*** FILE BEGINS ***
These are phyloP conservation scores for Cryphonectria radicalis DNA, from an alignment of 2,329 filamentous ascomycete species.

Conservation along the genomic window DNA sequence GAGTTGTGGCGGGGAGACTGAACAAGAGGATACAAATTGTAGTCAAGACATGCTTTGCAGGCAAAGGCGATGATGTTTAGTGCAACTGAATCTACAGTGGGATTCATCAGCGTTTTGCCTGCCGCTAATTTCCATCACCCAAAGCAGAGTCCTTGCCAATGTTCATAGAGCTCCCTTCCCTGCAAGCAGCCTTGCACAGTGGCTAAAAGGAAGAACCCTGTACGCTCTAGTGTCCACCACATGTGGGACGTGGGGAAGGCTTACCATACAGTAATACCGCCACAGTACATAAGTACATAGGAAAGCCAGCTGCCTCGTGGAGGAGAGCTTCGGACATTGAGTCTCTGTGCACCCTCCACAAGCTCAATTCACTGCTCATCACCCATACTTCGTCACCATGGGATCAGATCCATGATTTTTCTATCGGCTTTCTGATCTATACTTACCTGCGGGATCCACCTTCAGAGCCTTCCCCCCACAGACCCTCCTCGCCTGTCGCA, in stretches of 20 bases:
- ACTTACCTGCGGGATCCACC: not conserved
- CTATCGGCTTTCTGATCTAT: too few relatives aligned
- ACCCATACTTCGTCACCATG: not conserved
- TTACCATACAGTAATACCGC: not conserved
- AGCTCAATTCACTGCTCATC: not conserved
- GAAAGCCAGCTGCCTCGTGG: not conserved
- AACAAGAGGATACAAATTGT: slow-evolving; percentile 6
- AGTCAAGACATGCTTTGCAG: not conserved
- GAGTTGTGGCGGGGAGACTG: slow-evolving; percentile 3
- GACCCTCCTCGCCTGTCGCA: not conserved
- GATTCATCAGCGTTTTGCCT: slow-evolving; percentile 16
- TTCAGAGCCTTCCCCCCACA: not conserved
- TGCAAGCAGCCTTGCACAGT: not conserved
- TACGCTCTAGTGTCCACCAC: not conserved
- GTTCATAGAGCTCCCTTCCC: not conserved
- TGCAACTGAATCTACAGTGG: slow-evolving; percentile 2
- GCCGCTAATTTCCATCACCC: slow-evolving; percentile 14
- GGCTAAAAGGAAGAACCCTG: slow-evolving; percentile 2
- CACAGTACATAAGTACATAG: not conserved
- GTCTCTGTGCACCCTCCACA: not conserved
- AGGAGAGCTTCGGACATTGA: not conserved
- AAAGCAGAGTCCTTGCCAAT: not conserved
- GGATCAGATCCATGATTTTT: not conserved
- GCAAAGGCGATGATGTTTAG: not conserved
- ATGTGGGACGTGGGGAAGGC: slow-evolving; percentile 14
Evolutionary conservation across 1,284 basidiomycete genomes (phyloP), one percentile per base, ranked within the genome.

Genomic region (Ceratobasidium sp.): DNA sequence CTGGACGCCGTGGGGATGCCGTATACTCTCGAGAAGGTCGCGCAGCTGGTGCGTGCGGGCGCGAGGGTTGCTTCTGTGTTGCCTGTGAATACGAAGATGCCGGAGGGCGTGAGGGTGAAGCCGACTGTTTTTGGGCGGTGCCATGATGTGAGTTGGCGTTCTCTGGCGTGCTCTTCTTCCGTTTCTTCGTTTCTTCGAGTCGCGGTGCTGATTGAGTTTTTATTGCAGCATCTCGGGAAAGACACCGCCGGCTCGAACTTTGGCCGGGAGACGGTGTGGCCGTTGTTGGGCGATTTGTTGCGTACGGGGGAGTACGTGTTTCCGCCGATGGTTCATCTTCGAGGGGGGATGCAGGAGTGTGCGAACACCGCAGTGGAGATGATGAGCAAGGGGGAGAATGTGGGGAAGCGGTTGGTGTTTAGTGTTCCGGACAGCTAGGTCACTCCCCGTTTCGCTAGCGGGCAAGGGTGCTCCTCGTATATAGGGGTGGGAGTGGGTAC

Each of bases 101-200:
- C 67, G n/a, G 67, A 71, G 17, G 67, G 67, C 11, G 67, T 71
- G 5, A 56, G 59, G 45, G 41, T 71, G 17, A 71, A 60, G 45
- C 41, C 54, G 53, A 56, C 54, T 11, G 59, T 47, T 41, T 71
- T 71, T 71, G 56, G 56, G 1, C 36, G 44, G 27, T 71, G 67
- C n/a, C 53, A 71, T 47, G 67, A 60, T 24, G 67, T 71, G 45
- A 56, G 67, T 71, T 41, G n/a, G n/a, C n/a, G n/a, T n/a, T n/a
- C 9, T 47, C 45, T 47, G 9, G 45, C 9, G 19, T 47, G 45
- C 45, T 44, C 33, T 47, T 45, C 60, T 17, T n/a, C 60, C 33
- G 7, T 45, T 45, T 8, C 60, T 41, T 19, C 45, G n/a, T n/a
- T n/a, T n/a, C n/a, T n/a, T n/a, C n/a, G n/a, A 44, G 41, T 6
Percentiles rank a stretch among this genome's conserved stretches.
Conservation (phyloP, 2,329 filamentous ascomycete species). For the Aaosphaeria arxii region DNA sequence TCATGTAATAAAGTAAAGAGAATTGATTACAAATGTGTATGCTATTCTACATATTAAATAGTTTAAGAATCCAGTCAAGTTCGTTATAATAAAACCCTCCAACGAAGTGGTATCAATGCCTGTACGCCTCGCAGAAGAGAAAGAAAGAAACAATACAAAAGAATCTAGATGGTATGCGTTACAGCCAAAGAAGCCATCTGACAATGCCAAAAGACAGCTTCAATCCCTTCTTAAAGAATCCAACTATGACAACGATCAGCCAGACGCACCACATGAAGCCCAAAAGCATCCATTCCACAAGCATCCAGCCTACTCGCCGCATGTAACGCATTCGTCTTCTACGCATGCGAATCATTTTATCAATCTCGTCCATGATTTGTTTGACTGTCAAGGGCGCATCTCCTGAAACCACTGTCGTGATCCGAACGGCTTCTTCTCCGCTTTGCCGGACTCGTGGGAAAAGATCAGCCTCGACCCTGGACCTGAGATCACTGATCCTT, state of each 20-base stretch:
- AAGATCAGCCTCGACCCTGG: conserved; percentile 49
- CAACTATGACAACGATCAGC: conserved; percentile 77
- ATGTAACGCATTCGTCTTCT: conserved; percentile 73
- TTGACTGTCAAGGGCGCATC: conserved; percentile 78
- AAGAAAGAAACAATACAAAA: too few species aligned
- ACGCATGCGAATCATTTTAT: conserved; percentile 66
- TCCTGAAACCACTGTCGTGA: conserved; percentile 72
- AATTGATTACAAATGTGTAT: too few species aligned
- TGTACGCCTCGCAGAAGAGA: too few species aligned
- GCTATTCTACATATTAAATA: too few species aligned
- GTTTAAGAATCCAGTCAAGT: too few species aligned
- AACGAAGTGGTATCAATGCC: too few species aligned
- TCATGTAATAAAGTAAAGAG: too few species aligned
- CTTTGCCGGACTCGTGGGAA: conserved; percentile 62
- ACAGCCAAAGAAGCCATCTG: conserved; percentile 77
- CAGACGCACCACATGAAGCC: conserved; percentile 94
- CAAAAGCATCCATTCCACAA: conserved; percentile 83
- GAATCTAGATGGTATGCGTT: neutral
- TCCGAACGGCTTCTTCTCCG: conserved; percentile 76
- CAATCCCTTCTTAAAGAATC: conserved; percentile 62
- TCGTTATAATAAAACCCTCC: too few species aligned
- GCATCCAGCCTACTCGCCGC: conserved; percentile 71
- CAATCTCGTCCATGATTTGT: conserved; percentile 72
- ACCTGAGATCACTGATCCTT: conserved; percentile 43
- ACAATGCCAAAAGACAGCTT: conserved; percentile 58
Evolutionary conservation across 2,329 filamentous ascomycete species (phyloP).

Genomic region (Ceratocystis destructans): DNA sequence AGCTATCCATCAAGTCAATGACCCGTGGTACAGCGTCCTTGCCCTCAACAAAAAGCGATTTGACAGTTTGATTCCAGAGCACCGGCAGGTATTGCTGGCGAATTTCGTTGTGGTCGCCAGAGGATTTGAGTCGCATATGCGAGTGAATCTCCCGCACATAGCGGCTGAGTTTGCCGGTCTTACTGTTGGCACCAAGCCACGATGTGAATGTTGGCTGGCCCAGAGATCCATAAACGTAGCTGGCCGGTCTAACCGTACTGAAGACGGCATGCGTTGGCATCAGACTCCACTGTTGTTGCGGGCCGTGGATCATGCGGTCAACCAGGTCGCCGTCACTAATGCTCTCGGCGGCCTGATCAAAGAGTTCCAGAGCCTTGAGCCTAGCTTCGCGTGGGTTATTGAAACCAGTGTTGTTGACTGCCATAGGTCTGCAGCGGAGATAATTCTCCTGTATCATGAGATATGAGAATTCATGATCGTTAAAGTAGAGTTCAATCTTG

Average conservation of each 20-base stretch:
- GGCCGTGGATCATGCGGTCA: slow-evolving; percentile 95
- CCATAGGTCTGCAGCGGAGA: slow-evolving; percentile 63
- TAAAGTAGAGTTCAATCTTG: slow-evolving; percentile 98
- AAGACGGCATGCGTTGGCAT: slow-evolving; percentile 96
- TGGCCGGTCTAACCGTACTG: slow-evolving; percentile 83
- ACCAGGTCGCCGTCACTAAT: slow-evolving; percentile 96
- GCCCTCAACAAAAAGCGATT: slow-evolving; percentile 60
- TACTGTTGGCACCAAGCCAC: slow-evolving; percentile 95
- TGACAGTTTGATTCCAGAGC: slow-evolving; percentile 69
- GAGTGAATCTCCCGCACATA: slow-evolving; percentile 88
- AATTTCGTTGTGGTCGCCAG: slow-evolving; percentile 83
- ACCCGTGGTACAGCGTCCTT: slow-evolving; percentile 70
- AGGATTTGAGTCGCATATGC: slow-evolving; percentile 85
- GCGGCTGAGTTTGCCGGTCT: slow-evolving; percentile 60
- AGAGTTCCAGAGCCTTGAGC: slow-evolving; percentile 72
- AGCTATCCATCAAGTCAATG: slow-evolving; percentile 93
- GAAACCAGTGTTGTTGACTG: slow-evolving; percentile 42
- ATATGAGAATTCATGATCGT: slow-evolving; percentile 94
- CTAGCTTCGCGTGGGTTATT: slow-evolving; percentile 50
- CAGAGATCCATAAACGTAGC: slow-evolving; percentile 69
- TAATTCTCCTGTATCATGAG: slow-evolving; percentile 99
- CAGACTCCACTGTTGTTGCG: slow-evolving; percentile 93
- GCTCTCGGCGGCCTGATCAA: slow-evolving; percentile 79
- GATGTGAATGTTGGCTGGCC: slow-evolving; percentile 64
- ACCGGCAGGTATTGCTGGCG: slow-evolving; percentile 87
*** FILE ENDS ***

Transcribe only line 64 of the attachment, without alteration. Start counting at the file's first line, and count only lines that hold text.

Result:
- GCATCCAGCCTACTCGCCGC: conserved; percentile 71